The DNA of two very young immigrants to the Americas from China and Russia not only explains the lack of genetic diversity among all Native Americans but also points to a common ancestor for every Native American. University of Utah anthropology professor Dennis O’Rourke and colleagues reported the discovery in the edition of the journal Proceedings of the National Academy of Sciences. The discovery adds evidence to the theory that peoples from Russia and China lived on the land bridge between Asia and the America’s for at least 10,000 years before venturing into the Americas.
The remains of a six to 12-week-old infant and a fetus that was born preterm at 30 weeks were discovered on the Upward Sun River in the Tanana River Valley about 50 miles southeast of Fairbanks in 2014. The remains are the most genetically and physically complete specimens of ancient Native Americans ever found. Both children were buried at least 11,500 years ago.
Genetic testing indicates the two children were related to a host of present day Native Americans ranging from tribes that occupied the plains of the United States traditionally to an unknown tribe that lived around Norris Farms in Illinois about 700 years ago. The Native Americans of Puerto Rico, Bolivia, and Peru are related to these two children through mitochondrial DNA. The lack of genetic diversity among Native Americans is explained by the lack of ancestral diversity as well as slow migration rates and small tribal population sizes.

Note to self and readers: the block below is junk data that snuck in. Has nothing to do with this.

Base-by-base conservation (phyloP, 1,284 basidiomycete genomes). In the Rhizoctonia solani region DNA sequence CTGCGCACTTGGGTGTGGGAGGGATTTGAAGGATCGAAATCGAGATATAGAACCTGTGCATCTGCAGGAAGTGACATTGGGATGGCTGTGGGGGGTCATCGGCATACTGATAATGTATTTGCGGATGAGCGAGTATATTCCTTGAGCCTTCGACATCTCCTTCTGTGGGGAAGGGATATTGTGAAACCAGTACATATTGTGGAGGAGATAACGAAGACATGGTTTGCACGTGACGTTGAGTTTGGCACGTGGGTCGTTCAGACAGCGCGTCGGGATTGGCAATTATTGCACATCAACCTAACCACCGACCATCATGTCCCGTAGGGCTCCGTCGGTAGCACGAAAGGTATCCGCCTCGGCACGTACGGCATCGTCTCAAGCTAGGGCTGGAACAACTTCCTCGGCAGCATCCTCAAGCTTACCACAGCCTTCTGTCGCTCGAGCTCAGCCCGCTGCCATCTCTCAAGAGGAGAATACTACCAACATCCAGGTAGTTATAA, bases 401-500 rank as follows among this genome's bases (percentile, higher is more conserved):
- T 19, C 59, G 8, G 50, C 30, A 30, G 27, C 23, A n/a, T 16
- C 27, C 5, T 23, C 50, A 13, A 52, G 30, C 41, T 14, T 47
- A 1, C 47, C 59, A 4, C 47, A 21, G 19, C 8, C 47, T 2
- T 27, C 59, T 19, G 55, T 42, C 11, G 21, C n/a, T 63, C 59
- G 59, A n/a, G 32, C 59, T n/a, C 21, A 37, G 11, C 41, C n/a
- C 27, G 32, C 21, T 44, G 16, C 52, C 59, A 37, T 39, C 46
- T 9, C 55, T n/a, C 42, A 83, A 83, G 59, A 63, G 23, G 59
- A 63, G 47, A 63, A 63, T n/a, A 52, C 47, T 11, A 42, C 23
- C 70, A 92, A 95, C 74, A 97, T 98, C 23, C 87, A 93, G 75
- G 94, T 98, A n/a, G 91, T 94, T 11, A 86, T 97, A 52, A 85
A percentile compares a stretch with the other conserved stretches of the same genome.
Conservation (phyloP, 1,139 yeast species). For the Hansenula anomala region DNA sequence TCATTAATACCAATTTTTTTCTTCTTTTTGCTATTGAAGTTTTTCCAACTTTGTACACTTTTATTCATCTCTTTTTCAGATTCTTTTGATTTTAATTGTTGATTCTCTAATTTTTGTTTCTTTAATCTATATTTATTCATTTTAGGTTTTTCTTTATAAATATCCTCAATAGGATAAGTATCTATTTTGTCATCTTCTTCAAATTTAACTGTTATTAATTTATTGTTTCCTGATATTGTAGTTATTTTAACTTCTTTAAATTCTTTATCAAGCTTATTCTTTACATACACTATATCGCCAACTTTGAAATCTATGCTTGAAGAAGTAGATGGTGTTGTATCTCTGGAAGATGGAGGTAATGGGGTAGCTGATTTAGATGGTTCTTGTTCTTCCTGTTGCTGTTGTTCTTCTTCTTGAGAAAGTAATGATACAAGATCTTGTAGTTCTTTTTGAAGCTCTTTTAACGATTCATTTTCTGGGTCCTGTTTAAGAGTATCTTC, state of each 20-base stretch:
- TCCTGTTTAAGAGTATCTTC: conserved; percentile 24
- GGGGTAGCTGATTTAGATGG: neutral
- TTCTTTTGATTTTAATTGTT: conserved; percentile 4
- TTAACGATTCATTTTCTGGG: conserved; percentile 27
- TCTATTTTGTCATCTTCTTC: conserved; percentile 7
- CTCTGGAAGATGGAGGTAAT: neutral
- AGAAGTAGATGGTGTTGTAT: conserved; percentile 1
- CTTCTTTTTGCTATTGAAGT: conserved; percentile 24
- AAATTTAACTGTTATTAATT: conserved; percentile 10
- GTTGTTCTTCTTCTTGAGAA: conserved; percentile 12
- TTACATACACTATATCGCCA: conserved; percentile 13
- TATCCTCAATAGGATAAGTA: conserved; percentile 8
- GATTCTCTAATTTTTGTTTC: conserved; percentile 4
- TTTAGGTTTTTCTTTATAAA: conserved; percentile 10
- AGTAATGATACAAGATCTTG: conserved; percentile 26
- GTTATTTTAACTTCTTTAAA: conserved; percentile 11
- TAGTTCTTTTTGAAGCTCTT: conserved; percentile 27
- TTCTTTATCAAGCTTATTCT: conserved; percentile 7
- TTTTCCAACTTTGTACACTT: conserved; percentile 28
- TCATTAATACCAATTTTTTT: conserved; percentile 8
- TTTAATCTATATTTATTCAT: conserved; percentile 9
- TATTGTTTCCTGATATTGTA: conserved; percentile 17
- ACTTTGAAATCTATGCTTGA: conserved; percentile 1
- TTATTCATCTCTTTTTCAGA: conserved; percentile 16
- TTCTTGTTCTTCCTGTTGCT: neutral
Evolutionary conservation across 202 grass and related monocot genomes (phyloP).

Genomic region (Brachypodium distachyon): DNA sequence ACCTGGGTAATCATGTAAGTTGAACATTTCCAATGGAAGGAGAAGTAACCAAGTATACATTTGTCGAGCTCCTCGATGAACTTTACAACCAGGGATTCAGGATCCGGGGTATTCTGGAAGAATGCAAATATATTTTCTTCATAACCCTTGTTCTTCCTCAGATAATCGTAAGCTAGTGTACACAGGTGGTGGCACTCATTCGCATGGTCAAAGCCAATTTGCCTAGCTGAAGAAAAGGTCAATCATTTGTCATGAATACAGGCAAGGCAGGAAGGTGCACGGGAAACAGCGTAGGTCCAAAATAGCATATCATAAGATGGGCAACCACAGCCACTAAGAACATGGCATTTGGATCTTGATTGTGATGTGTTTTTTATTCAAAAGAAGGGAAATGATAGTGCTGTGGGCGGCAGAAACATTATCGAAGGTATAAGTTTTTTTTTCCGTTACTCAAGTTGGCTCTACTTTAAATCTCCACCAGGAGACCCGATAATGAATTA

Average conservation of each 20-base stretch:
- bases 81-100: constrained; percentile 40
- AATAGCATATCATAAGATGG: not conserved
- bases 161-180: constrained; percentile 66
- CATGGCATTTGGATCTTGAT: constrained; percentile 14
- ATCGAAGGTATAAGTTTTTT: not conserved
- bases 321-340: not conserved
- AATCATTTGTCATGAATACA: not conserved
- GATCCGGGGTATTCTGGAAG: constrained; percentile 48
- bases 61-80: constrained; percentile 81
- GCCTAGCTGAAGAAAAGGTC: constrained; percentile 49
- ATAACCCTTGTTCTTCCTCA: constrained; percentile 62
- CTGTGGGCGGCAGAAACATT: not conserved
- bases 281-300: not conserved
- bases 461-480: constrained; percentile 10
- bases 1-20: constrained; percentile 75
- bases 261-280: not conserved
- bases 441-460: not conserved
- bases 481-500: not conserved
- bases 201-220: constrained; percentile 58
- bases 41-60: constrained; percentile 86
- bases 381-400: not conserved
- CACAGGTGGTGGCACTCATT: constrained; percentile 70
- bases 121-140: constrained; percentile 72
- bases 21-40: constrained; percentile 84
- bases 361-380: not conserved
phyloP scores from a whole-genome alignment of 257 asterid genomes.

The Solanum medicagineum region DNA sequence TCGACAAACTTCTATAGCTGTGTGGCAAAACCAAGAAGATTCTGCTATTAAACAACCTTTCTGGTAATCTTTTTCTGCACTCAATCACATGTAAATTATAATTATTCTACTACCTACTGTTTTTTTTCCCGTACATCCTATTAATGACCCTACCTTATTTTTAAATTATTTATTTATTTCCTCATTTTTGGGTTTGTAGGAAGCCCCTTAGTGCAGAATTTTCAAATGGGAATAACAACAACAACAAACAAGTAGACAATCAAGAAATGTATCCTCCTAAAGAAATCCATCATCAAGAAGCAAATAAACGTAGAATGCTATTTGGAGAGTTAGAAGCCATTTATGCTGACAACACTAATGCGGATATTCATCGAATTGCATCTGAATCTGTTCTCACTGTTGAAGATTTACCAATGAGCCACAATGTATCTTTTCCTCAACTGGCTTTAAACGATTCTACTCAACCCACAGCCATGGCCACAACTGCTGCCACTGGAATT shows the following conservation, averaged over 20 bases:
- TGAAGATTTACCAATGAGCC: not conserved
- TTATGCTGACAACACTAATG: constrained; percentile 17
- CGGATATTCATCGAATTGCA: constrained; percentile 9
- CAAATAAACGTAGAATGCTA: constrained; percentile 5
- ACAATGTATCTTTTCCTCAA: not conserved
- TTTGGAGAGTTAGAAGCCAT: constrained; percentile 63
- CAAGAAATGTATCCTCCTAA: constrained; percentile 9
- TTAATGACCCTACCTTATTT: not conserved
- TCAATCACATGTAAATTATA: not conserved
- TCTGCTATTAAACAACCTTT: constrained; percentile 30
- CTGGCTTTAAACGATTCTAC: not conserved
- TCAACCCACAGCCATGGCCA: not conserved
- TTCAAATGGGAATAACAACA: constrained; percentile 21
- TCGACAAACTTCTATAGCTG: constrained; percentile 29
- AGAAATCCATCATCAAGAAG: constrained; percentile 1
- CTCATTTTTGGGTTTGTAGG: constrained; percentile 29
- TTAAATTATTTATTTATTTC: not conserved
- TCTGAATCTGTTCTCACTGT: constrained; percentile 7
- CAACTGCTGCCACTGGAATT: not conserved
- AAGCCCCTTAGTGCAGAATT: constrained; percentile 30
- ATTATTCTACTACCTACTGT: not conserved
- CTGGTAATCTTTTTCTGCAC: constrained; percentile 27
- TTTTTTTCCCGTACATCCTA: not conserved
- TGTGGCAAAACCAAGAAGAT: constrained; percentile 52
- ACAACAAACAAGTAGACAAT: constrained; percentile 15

The genetics and the children’s bodies indicate that the first immigrants to the Americas made a home in Beringia between 18,000 years ago and 28,000 years ago. The rapid dispersal from Beringia may have been precipitated by a rapid rise in ocean levels and climate change that produced lower supplies of food. The burial of children at the time was thought to be unique but may have been a common practice for all peoples that first came to the Americas.